Crisis intervention is focused on minimizing the stress of an event, providing emotional support and improving the individual’s coping strategies in the here and now. Like psychotherapy, crisis counseling involves assessment, planning and treatment but the scope is generally much more specific.
Crisis intervention is immediate and short-term psychological care aimed at assisting individuals in a crisis situation in order to restore equilibrium to their bio-psycho-social functioning and to minimize the potential of long-term psychological trauma.
Crisis counseling is not intended to provide psychotherapy, but offers a short-term intervention to help clients receive assistance, resources, stabilization, and support.
When someone relapses, it can be hard for them not to feel like they’ve ruined all of the hard work that they had put into maintaining their sobriety. Suddenly, everything they’ve worked for is gone, and they’re back to square one.
However, this is not the case. Relapse does not mean that someone has failed. Addiction, like any other requires lifelong management. With statistics showing that about 40 to 60 percent of people in recovery from substance use disorder relapse at some point, it’s fairly common and something to prepare for.
Relapse prevention involves not only gaining the tools and techniques needed to help cope with different internal and external triggers, but it also allows you to identify and, therefore, prevent situations that can leave you vulnerable to relapse. To create an effective relapse prevention plan, it is first necessary to have a full understanding of how relapse works.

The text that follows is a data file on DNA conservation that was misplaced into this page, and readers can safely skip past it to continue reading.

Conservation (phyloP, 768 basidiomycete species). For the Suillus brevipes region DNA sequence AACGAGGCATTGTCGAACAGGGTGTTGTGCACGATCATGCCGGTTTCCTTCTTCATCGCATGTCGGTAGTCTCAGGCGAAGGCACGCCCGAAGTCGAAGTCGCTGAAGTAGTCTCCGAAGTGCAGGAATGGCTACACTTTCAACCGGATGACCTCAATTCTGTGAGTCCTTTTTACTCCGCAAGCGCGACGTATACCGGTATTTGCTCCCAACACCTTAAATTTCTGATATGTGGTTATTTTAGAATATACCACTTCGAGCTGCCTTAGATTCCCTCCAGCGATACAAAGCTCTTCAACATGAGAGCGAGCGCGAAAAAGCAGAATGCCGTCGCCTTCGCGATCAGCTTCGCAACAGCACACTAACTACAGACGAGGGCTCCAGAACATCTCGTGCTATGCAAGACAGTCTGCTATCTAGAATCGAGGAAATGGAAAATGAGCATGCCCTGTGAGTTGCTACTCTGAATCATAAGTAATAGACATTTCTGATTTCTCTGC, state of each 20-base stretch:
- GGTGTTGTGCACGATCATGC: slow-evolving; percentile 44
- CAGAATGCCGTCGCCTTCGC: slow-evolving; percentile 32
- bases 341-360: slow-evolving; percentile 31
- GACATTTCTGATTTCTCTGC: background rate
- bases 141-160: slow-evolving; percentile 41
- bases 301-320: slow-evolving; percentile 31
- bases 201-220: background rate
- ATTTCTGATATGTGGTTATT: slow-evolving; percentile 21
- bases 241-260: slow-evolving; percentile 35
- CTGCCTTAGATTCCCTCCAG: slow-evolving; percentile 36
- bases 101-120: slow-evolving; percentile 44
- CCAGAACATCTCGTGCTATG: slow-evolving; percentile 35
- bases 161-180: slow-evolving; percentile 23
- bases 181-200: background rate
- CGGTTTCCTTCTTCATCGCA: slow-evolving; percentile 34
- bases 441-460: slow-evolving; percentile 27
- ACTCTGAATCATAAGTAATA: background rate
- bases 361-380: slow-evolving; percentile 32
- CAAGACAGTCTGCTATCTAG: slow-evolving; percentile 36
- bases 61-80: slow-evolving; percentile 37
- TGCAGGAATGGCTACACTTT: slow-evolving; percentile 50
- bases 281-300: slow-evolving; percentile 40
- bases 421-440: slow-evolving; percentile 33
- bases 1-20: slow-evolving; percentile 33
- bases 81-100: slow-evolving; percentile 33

Recovery maintenance is more about having a well-rounded plan, so you can focus more on living well. Rather than focusing on avoiding relapse which, of course we hope to do. In addition to planning for a slip, having a strong recovery maintenance plan means adding good things into your life, including self-care, support groups and regularly scheduled fun and safe things to do. It is important that you put this plan in writing and be prepared to focus on it daily.
We realize as you go through treatment for addiction, you will experience a lot of new things. You will start to learn more about addiction, what causes it, and the changes it makes in your life. But, some of the most valuable lessons you’ll have are the ones that teach you more about yourself. Through , you will begin to understand how your actions, behaviors, and thoughts are all connected to your substance abuse We understand it can be challenging to work on changing the way you think or act. But you’ll see that developing healthier patterns in your life will lead to a more successful recovery from addiction. As you go forward on this path, you’ll begin to learn how to adopt good coping skills for addiction recovery. It’s one of the greatest things you can do as you pursue a new and better life.
Coping mechanisms are skills we all have that allow us to make sense of our negative experiences and integrate them into a healthy, sustainable perspective of the world. When life gives us lemons, our coping skills help us see this as an opportunity to make lemonade. Without effective coping mechanisms, we can feel like a “lemon” ourselves, misinterpreting accidents or other people’s bad intentions to be a reflection of our own inadequacy.